I'm back in the Newtown Municipal Building, back to the same room I spent the better (really worse) part of week a year ago after Snowmaggedon hit the east coast of the United States. We lost power for almost a week. This was the only place to charge a phone or get WiFi.
We had no water for washing or flushing, no heat, no cooking. We lost all the food in our fridge, it was 49°F in the bedroom at night. I lost my marbles. Simple tasks like staying clean became a quest-where to find a shower that didn't mean staying on a line at the local middle school behind 75 other people, to wait for a 5 minute chance to get clean. I knew we were in trouble with the national news based their nightly newscast from our town.
A year later our state has been nearly wiped clean by the massive Hurricane Sandy, leaving a great deal of the state without power. Our town is 93 percent out. Most others are the same or completely out.
This time I hope I did a better job at preparing for the worst. I filled ziplock bags with water and froze them, filling the freezer in hopes to keep our stash of raw food from spoiling. It would be one thing if there was money in the bank to manage a loss, even as seemingly small as this one, but there IS no money. Losing a few hundred dollars in cat food is a tough blow after already being in a tough spot.
I washed every scrap of laundry. I cleaned the house. I scrubbed the toilets, then got every bucket I could and filled it with water so we could flush the toilets later. I bought shrine candles that last a week. I baked some cookies, some scones. I felt like I was having company come to visit only this one I hoped would never arrive.
I tried to think of everything I could, then at the height of the storm, for some reason I realized I was out of antibiotics for the kittens. I could only hope to remedy that by the morning.
I thought about all the other people in my position, nearly broke and with few resources to recover from whatever this storm was going to throw at us. I saw a photo of someone's house that used to be on Fairfield Beach. Now it's IN Fairfield Beach and I doubt their insurance is going to cover that kind of loss. What if those people only had a few bucks in the bank too? What would they do? It's tough enough to be terrified of a natural disaster, but what about the affect on the bank account? Are some people going to be suddenly homeless? Certainly MANY people have been flooded out of their homes.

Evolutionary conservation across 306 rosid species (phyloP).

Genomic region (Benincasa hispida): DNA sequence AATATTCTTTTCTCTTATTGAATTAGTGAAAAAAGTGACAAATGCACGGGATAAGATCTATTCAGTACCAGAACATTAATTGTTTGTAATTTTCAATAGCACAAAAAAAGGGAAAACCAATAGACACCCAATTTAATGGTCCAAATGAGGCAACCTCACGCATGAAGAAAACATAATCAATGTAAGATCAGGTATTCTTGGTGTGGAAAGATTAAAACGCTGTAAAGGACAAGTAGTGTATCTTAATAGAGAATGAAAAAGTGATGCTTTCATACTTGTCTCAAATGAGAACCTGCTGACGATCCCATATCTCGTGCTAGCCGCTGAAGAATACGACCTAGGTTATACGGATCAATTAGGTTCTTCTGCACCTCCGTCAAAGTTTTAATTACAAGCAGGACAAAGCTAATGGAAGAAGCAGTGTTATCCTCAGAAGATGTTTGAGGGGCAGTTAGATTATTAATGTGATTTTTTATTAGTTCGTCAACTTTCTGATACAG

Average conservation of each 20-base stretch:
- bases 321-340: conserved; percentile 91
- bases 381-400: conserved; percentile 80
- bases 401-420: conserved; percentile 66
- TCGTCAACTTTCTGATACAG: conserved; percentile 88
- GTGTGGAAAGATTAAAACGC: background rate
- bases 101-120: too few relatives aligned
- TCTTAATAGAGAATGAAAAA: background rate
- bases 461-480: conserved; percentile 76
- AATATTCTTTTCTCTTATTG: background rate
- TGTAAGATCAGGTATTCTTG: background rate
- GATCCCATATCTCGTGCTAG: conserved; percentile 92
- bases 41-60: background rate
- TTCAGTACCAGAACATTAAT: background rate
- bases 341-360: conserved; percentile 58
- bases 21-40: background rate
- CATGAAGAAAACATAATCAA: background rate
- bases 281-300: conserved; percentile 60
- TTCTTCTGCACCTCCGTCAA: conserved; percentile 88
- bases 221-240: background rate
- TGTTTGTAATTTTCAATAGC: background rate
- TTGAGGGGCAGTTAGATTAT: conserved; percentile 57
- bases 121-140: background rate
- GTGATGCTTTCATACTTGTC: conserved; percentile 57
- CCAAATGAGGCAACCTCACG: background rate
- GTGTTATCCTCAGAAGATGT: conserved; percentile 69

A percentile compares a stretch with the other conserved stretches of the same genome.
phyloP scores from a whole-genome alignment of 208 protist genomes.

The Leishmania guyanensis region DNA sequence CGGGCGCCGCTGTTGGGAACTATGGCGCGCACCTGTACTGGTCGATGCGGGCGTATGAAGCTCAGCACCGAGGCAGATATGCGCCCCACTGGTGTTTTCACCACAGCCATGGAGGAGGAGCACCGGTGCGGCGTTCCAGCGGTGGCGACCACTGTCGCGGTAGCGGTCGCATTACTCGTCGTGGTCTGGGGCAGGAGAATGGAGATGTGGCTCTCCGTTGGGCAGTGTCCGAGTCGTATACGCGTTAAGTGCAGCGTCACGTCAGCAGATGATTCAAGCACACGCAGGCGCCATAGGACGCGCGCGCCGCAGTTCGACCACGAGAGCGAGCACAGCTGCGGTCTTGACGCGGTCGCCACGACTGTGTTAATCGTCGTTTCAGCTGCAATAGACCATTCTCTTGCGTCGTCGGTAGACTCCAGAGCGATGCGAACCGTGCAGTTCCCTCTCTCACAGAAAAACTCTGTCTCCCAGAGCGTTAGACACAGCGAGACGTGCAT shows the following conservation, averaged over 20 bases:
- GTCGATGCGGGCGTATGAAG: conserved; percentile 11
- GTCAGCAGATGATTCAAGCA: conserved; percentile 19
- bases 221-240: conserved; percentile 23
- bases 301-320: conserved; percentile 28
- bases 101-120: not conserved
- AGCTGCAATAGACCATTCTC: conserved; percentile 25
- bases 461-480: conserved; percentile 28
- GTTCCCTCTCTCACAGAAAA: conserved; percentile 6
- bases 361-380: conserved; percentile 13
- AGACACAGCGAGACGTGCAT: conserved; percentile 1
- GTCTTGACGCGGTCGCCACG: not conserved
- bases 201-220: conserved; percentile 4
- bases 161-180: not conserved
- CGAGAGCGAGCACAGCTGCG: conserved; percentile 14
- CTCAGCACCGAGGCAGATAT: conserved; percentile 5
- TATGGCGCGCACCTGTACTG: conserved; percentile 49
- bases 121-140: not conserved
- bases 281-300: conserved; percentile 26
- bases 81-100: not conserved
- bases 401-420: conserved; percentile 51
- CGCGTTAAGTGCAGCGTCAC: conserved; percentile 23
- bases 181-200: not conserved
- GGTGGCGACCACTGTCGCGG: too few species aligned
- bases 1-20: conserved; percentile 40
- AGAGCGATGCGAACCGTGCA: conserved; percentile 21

I don't want to come off as whining, because I'm not. I'm just pissed, fed up, scared. I can't believe this is happening AGAIN. I can't believe the damage. For the NYC Subway system to shut down means the end of the world has come.
The storm arrived on soft paws at first, just a gentle mist and light wind. We were spared heavy rains but the roof still leaked. The winds picked up, then stayed strong for hours and hours. I'd heard a loud THUD, then not be able to locate the source. The next morning revealed a few trees had fallen. I was lucky, they fell up hill, not into my house. The cruel wind had spared me that.
The lights flickered. I'd yell at them to "STAY ON, com'e on now, STAY ON!'
I'd run around like I was playing musical chairs, hurrying to wash another dish or quickly flush before the power went out for good.
At 8:42pm it was over. The power was out, now the clock begins ticking...how long will it be before it's restored?
A lot of people are having a very bad time-far worse than I am. I'm basically ok and grateful it's NOT terrible cold outside, but because I know how it goes without power for days I'm fit to be tied. The cats are okay but suddenly started peeing all over and fighting. The foster kittens are a bit confused but are eating and playing. Our feral kitty, Bronte appeared seemingly no worse for wear, just hungry. Sam and I are talking, carefully, respectfully. Maybe the 75-80 mph winds forced us to put aside our issues for now? Maybe that will be a good thing? I can't say.
All I know is I have no idea how the folks in the south survive Cat 2 and higher Hurricanes. My house literally shook from the force of what Sandy threw at us. I can't imagine how anyone survives stronger events.
I read that the reason this Hurricane was so massive (and which is still blowing 24 hours later) is due to the huge melt of Arctic ice. It made me realize that you can't ever beat Mother Nature. You can think you override it, build a dam around it, destroy it, change its' global temperature, but in the end, Mother Nature wins out. It's a humbling reminder of the price we pay for our arrogance.